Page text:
International Women’s Day: it’s a day where women of all faith, of all sexualities, and of all races come together to celebrate what it means to be a woman. It’s easy to become complacent about the state of women’s rights in a country where we have the vote, we are given the option to have autonomy over our own bodies via the right of abortion and we are, supposedly, free to enter any profession that we want. However, these are mass simplifications on the state of women’s rights, and, as Donald Trump’s presidency thus far has proven, these rights are anything but guaranteed.
Last year, I took a module in the history of music journalism, and I was highly disturbed by quite how problematic my music taste was. Whether I was aware of it or not (I wasn’t), I was helping to conform to patriarchal structures that idealises masculinity within the music industry.
Becoming music editor for the paper has been fantastic for countless reasons, however one of the most notable changes I have found myself undergoing as a result is to quite how much my music taste has expanded. However, last year, my music taste was far from varied. David Bowie? Check. Oasis? Check. Pulp? Check. Arctic Monkeys? Check. An endless list of countless white men? Check.
My music taste centred around, almost exclusively, indie and alternative, like a lot of people who had an indie phase when they were 15. However, the artists in this genre tend to be exclusively white men. This meant that when Spotify provided me with my ‘Top Songs of 2016’ playlist, out of a playlist of 100 songs, only 6 of them featured female artists. Ironically, my third most played song of the year was ‘No Woman’ by Whitney, a fittingly named song for a playlist that revealed a lot about the state of indie and alternative music, and how easy it is to get swept up by the surplus of white male artists.
However, when studying the History of Music Journalism last year, I did my final essay on the position of women within music journalism (spoiler: it’s a bit shitty). When researching for this essay, I came across various pieces of reading which made me reevaluate the way I see rock.
Rock, indie and alternative music (although not exclusively) relies on a dominate-subordination relationship between the band and their female fans. The success of bands like The Rolling Stones, Iggy Pop and such bands was reliant on their statuses as ‘rock stars’, a status that is reliant on female subordination. It was a relationship of power in which women were essential in upholding these images of hyper-masculinity.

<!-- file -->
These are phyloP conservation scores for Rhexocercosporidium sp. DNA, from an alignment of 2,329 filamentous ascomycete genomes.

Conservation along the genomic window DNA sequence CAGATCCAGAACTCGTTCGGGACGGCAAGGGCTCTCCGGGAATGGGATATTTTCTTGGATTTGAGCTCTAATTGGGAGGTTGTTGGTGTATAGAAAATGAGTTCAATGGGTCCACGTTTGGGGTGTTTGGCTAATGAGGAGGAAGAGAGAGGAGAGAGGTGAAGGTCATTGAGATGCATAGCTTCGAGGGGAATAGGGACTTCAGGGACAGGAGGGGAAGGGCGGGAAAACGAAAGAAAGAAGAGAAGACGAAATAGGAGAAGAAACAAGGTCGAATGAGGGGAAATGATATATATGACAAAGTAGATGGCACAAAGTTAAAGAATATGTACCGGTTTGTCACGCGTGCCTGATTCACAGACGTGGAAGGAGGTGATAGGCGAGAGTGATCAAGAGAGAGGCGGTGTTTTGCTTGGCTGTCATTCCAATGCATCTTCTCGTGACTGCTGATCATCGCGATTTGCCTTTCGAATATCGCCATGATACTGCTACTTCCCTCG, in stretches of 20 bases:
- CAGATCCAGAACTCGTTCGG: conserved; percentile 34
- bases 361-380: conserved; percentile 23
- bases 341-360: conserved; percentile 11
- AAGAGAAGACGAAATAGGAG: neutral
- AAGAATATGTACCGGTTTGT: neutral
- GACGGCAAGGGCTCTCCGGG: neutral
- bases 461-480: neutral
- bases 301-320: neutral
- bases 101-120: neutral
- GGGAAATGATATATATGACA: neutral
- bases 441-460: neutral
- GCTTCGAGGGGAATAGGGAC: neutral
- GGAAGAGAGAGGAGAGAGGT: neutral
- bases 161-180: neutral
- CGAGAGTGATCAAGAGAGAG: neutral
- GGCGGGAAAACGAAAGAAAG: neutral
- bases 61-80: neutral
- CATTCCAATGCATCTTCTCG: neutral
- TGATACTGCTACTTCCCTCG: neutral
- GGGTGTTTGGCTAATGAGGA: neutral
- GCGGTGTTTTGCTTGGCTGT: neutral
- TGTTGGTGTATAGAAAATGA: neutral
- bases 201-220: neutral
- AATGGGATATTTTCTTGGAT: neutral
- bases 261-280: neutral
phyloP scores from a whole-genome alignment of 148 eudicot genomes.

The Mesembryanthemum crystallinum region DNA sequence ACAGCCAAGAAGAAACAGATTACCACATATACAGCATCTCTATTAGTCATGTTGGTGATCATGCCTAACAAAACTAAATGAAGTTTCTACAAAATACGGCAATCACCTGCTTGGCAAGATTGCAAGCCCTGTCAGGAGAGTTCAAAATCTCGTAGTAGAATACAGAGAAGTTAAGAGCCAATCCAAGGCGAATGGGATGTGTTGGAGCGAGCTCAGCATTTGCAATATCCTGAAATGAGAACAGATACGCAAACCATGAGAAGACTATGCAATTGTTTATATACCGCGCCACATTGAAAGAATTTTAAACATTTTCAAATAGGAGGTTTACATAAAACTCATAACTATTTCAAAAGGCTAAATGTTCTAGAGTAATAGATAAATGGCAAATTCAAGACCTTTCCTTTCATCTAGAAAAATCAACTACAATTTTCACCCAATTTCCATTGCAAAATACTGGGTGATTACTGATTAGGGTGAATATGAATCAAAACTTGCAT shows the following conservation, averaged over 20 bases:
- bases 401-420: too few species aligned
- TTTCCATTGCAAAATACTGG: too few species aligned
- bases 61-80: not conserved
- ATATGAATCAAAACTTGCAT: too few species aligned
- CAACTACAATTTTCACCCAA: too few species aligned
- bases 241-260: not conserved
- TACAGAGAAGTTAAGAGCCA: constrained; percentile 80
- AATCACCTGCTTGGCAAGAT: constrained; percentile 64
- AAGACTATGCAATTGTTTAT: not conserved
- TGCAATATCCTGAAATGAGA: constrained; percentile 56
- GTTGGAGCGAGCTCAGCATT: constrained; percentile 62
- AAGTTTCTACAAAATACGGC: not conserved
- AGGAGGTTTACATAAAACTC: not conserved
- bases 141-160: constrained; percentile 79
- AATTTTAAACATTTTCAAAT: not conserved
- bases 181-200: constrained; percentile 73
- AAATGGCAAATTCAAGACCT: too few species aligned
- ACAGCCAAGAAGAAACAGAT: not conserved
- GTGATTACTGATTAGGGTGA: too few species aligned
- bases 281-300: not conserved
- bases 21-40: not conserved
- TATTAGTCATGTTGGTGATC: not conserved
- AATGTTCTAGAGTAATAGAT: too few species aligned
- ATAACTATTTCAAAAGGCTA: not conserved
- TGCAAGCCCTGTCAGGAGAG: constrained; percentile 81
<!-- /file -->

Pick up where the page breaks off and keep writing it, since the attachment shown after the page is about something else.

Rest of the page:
Consequently, ‘rock’ evolved as a distinctly masculine genre. The music itself became an extension of the hyper-masculinity and masculine power that their on stage personas represented. Rock was a masculine sound. When the likes of Blondie first came on the scene, the music press was initially sceptical of these female singers. They were criticised for, essentially, not fitting this masculine mould of rock. The simple act of being a woman in such a genre was not only a challenge to patriarchal structures in saying that women could be whatever they wanted, but it was a direct challenge to a genre that prided itself on its ozzing masculinity.
One only needs to think to the Britpop movement in the 90s: Oasis prided themselves off of their lad culture and the lines of groupies they constantly had at hand, however – and as much as I love Oasis – they came to represent the ultimate and classic type of ‘rock stars’. Their appeal came from the fact that they embraced, so shamelessly, lad culture and their care-free masculinity. Part of their appeal was that they epitomised sex drugs and rock n’ roll; they epitomised this classic rock star image, in which a group of attractive males with a guitar in their hands was meant to be adorned by their female fans. It was an exciting image, which every lad of the 90s wanted to replicate.
By no means am I trying to suggest that rock is the only genre guilty of this normalised patriarchy. This idealised male artist with subordinate female fans is present all over the music industry; One Direction and Justin Bieber being the obvious examples. In fact, when I was lucky enough to somehow find myself with a free ticket to Drake a few weeks ago, I was shocked at how many misogynistic comments Drake made throughout the duration of the concert. He made various remarks to the audience asking ‘are there any beautiful women in the crowd tonight? Because I’m looking for someone to have a bit of fun with’ – a comment that certainly didn’t sit well with me.
Our narrative of rock and music history focuses on mostly male artists. When my fellow music editor Jemima sent me this playlist this morning to check over, what it really drew to my attention was this ‘hidden history of music’ that is so easy to forget when female artists are so sidelined in comparison to their male counterparts, and how easy it is to get caught up in the excess of male artists that exist within the less mainstream music spheres.
So, on International Women’s Day let’s give them the credit they deserve. This one’s for the women: you bloody deserve it.
Juliette Rowsell, playlist by Jemima Skala
(Image: Dazed and Confused)